Here's a photo from my archives. It was taken in the 1988 to 1990 time frame in Gallia County, Ohio.
That's the Ashland Inc. towboat Valvoline across the river. But I'm more interested in the burley tobacco in the foreground.
Burley tobacco is one of three varieties used in making cigarettes. About two-thirds or more of burley tobacco grown in the United States is grown in Kentucky, but it has been the main cash crop of small farms along the Ohio River.
Up until a few years ago, it was common to see tobacco growing along the Ohio River from Gallipolis, Ohio, to around Huntington, W.Va. For years Huntington had a tobacco market where farmers brought their crop to auction to tobacco companies. I spent one or two days each fall unloading a pickup truck at the Huntington market. A lot of people used tobacco to get through the winter, and many used their crops to pay their bills at my father's grocery store.
I have many memories of my older sisters sitting behind a tractor on a tobacco setter. The burning of the tobacco bed was a highlight of spring, as it was done at night. There was suckering, spudding vs. splitting, taking it to the barn, hanging it, taking it down, stripping it and tying it, later replaced by baling. In 1978, I did a newspaper article on a man who had invented a machine that stripped leaves from the stalks mechanically, although people still had to sort them into bright, lugs and trash manually.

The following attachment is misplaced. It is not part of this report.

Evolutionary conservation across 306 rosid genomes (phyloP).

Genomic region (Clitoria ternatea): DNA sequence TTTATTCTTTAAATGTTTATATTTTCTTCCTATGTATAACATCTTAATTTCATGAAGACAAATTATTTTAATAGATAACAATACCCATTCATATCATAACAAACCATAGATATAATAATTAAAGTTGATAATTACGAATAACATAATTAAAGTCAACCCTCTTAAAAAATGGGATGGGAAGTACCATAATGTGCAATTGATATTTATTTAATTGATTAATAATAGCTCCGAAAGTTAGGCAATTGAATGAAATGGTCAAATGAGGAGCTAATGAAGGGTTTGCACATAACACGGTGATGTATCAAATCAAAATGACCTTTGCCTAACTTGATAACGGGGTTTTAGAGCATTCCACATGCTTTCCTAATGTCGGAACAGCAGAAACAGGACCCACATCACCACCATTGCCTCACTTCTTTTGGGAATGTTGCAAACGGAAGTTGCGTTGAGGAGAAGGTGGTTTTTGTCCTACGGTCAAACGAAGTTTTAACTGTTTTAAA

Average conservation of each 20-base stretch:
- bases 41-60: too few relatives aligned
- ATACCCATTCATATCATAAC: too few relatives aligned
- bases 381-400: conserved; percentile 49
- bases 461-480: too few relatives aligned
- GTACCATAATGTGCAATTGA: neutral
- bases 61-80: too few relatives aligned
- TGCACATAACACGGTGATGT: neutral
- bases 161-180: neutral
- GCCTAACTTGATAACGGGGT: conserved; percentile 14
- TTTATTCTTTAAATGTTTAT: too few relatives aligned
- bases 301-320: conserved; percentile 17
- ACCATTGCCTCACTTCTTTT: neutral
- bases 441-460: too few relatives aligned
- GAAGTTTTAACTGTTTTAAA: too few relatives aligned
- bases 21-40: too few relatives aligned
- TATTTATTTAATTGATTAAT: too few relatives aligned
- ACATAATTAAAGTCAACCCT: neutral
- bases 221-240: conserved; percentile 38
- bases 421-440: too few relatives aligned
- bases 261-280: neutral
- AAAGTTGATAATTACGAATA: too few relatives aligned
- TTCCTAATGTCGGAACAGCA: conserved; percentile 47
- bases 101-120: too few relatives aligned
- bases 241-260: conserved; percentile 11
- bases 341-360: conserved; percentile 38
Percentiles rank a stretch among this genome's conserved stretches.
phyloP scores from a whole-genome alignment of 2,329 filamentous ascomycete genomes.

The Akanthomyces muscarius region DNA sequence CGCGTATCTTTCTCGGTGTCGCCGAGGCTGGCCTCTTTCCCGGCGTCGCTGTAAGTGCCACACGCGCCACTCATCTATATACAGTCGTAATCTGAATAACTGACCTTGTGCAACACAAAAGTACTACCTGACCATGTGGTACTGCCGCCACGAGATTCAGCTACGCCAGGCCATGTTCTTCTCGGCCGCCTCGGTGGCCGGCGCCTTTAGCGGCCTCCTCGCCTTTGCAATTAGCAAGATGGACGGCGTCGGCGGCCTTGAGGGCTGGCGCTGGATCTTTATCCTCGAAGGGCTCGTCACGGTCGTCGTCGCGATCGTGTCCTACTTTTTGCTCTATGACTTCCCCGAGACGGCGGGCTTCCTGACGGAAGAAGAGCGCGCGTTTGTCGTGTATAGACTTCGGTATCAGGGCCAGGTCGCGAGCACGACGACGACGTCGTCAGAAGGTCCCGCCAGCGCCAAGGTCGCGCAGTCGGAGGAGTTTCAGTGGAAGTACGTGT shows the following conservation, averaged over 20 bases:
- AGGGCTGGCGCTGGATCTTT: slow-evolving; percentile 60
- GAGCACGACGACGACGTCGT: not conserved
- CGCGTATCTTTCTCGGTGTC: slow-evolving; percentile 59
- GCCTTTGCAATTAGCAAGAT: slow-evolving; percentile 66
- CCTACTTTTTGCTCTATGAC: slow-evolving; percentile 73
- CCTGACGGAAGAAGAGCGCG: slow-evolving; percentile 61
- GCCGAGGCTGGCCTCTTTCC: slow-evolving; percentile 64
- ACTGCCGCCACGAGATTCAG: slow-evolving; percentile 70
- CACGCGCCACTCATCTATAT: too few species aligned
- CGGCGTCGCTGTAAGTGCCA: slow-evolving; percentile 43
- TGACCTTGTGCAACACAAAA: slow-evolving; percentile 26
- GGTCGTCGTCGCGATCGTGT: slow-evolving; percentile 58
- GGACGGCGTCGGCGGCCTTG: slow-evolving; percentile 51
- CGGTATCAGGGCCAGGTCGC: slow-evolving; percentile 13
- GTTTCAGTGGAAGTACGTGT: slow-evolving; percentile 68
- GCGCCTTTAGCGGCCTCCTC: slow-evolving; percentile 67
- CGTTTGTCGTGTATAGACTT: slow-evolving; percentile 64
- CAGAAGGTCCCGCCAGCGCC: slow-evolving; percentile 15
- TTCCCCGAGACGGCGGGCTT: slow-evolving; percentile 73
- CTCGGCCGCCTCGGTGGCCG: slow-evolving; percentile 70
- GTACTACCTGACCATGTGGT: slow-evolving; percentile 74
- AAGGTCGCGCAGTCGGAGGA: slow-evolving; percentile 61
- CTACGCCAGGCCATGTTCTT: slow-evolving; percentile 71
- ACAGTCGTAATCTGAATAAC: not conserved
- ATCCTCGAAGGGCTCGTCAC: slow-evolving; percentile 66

But things change. Namely, price supports and production quotas and off-shore cigarette production and smoking regulations and such. Now you don't see as much tobacco growing in small patches along the river road.
Also, you don't see as many large-scale gardens where people raise produce to sell on the Huntington market, but that's a reminiscence for another time.